You are here 5 Reasons Employees Don't Communicate Upward in Your Organization
Both the CFO and the CEO stuck their hand into the air as I concluded my keynote and called for questions. “Why don’t employees communicate up in an organization?” There was a little more than a twinge of frustration in the CEO’s question. The CFO added his nod of dismay.
It’s a common conundrum in the C-suite—even from the brightest leaders in the boardroom. The issue deserves serious thought because when downward communication dominates, problems go unresolved and innovation stalls.
Eventually poor internal communication shows up to the customer as poor service or defective products. So back to the root causes:
No System in Place
Some organizations say they want employees to give feedback, to pass on ideas for new services or products, to pass on cost-saving ideas, to speak up about flagrant violation of policies, to let senior management know how to improve things in general.
But that’s only in theory—or at least, that’s the way it sounds to employees. No quick, easy system is in place to communicate those ideas anonymously.
Such a system doesn’t have to be complex. If you’re a small business, you can just make it clear that an email serves the purpose. Another option is to gather feedback through free or paid survey software. Still another option is for a supplier to collect suggestions via email through their email server and feed them back to you anonymously.
Slow or No Response
Some people try to communicate upward once or twice and then give up because they never get a response on their idea. They feel that their feedback or suggestion gets sucked into a big black hole and fails to get serious consideration. They think, “Why bother waste my time again?”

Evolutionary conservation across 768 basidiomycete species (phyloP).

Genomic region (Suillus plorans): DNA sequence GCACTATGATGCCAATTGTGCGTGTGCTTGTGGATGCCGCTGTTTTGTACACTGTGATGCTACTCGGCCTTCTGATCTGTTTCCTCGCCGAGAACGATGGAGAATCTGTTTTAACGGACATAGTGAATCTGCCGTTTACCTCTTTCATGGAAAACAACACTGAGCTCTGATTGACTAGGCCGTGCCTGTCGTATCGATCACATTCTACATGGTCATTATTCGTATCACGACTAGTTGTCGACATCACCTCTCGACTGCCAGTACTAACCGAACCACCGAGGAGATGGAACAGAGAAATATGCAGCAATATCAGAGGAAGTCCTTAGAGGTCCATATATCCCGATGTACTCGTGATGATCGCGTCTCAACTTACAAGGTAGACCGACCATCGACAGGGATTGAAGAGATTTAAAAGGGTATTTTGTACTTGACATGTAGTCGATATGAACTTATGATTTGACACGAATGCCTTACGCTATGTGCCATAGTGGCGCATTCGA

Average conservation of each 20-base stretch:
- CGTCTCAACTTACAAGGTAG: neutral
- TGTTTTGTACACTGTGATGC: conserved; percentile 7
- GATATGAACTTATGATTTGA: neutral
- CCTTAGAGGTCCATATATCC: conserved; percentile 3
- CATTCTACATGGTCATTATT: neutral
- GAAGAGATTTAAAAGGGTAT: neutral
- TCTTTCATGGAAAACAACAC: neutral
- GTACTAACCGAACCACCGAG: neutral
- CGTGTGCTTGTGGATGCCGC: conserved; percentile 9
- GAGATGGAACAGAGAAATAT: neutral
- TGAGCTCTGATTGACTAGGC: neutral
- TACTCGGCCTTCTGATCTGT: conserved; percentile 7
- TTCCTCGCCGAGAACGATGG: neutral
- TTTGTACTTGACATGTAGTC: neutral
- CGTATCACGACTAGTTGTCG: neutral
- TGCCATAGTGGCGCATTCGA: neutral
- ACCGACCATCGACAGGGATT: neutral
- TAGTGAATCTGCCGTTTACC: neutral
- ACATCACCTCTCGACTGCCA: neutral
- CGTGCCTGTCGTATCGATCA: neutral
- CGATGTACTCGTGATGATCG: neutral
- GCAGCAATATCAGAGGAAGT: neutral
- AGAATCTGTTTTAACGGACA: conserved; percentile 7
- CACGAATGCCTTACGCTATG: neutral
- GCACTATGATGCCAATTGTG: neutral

A timely response—whether positive, neutral, or negative—says someone has considered the idea or feedback. A slow response equals no response. So what’s the definition of “timely”?
Various customer service satisfaction surveys suggest that customers expect a response to their email inquiry within 0-4 hours. Compared to this customer expectation, how does the timeliness of your internal responses to team members measure up?
Some employees hesitate to communicate with the boss for fear of reprisal about bad news. Also, a typical comeback from some leaders is to assign the person who points out a problem the task of wrestling that problem to the ground. Who needs another extra-curricular assignment if you’re already working to capacity?
Lack of Accountability
Closely associated with fear, accountability keeps some people mum. If they don’t share their numbers, goals, or metrics, then their boss can’t question them about what went wrong or hold them accountable. Keeping others in the dark—particularly the executive team—means staying off their radar screen.
Some organizations have a parental mentality—created either by leaders or the employees. Leaders may act like parents: “You kids don’t worry about things. We’ll take care of the important things for you. Just do your job and we’ll handle the rest.” In other organizations, the employees have created that culture through their actions or lack of initiative, in effect saying, “That’s not my job. I’ll go play over here. I’m sure you’ll call my name and let me know if I need to pay attention to do anything else or change anything.”
“Family” culture works well when it means friendly. It’s not fine when it means parental.
For whatever reason employees don’t communicate up in an organization, the result remains virtually the same: disengagement, distrust, and stagnation. You can change things by removing these barriers.